According to data from the combination cockpit voice recorder (CVR) and flight data recorder (FDR), the flight departed Palm Beach International Airport (PBI), West Palm Beach, Florida, about 0055 on July 4, destined for Big Grand Cay. During the flight, the PIC was the pilot flying (PF) from the right seat, and the SIC was the pilot monitoring (PM) from the left seat. At 0059:09, the PIC stated, “ah, it’s gonna be darker than # out here,” and the SIC responded that he was trying to dim some of the cockpit lights. (The symbol # in quotes from the CVR indicate an expletive.) At 0101:52, the SIC asked the PIC if he had ever flown to the island at night, and the PIC replied, “no.” At 0103:02, the PIC again asked the SIC to dim the lights. While en route to Big Grand Cay, the SIC stated that he “was night current” and had “done a lot of night flying” and that he had landed “off airport” at night and was used to doing it. About 0124:13 the SIC mentioned not to “fixate on one light and start to go spa…” but the word was not completed; about 5 seconds later he stated “you won’t get spatially disoriented with two of us on board.” He then added that a night landing in a black hole “can be tricky.”
The friend of the owner who had spoken to the PIC before the flight reported that he arranged two golf carts with flood lights to light the helipad but had them pointed so they would not distract the pilots. According to the FDR data, the helicopter landed at the private helipad at Big Grand Cay about 0142. While the helicopter was on the ground with the engines running, the CVR recorded the PIC discussing flying into Fort Lauderdale/Hollywood International Airport (FLL), Fort Lauderdale, Florida; flight plan information; and the need for an ambulance to meet the flight. The individual who arranged to light the helipad reported that three of the five passengers self-boarded the helicopter while the remaining two passengers were carried and loaded into the helicopter and strapped into their seats. He told the owner that medical help would be waiting at FLL when they landed.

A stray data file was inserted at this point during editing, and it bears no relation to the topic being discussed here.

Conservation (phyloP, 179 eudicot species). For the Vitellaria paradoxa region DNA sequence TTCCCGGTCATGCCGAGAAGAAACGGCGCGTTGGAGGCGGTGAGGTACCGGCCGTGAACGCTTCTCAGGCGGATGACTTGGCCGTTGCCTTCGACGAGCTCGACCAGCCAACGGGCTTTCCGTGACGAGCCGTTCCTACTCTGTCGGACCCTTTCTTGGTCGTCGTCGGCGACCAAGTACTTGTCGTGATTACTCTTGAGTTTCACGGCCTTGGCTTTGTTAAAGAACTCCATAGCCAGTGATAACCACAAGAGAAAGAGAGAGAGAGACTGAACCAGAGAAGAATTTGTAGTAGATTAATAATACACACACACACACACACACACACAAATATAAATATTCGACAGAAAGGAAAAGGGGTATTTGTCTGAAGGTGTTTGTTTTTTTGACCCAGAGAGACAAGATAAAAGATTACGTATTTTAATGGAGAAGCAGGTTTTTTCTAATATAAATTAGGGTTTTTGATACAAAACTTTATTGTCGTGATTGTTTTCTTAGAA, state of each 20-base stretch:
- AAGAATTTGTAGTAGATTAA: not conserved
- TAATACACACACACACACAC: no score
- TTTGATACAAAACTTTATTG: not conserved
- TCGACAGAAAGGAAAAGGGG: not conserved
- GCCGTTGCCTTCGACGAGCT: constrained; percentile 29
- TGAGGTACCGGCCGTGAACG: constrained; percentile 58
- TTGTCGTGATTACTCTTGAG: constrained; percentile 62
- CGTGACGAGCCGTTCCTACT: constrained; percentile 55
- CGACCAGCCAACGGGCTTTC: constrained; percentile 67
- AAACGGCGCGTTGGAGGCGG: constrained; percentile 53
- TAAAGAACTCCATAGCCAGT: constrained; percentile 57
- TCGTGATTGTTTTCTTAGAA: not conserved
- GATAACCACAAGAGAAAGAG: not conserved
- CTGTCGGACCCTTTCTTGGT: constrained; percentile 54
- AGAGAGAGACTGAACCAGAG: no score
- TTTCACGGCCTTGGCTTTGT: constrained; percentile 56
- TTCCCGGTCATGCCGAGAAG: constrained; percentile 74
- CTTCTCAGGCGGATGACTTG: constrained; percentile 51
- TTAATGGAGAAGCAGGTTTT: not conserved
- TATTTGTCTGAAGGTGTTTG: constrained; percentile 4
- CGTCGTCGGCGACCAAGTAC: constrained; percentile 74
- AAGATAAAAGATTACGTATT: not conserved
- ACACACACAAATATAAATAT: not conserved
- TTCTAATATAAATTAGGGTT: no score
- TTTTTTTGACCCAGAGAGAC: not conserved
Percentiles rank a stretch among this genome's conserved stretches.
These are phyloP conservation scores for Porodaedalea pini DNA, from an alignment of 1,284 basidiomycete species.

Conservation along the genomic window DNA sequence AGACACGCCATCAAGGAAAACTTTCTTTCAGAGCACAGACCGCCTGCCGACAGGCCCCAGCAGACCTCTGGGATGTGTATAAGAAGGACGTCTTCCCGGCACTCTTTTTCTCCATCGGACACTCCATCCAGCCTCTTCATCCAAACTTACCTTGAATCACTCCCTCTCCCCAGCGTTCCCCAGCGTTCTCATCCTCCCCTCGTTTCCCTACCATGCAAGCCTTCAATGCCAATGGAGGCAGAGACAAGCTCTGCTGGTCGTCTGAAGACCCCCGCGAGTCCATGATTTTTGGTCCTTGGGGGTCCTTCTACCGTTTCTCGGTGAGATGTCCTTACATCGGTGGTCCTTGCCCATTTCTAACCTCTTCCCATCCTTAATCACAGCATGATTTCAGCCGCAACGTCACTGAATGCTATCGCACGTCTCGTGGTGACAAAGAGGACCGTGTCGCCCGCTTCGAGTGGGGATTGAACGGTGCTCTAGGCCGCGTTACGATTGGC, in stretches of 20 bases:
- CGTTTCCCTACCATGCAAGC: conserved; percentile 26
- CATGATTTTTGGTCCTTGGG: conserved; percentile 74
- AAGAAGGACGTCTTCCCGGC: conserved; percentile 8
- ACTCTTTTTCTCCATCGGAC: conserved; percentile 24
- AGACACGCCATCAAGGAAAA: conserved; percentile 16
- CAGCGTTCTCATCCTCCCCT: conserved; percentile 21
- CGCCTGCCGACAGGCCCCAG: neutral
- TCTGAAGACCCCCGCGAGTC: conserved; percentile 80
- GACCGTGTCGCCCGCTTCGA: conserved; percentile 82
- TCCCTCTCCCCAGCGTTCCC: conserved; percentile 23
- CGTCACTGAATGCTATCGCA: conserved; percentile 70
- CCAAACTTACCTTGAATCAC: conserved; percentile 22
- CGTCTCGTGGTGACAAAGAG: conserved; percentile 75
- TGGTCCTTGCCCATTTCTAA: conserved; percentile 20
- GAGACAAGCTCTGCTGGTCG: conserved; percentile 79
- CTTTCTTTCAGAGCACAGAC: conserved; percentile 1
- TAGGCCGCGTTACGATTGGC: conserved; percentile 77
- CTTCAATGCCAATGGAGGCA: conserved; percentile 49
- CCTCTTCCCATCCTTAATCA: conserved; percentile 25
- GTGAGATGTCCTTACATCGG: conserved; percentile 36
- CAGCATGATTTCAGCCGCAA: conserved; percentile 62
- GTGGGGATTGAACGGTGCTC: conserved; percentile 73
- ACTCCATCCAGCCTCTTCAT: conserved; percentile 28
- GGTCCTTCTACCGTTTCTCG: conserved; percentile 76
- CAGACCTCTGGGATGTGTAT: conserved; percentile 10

At 0145, the PIC filed an instrument flight rules (IFR) flight plan with ForeFlight for a flight from Walker’s Cay Airport (MYAW), Walker’s Cay, Abaco, Bahamas, about 5 nautical miles (nm) west- northwest of the departure helipad, to FLL. The flight plan noted that the flight would depart at 0200, that five people were onboard (although there were actually seven people on board), and that sufficient fuel was onboard for 2 hours 16 minutes of flight. The flight plan was not activated.
About 0150, the CVR recorded the SIC talking about initial altitude and heading information, and the PIC responding that he would enter the flight plan information into the flight management system (FMS). At 0152:13, the SIC stated, “our initial heading is going to be one eight zero….” According to FDR data, at 0152:17, the helicopter lifted off; the cyclic force trim release (FTR) switch was engaged and remained engaged for the entire flight and the collective FTR switch was engaged until 0152:28 when the collective stabilized about 70%.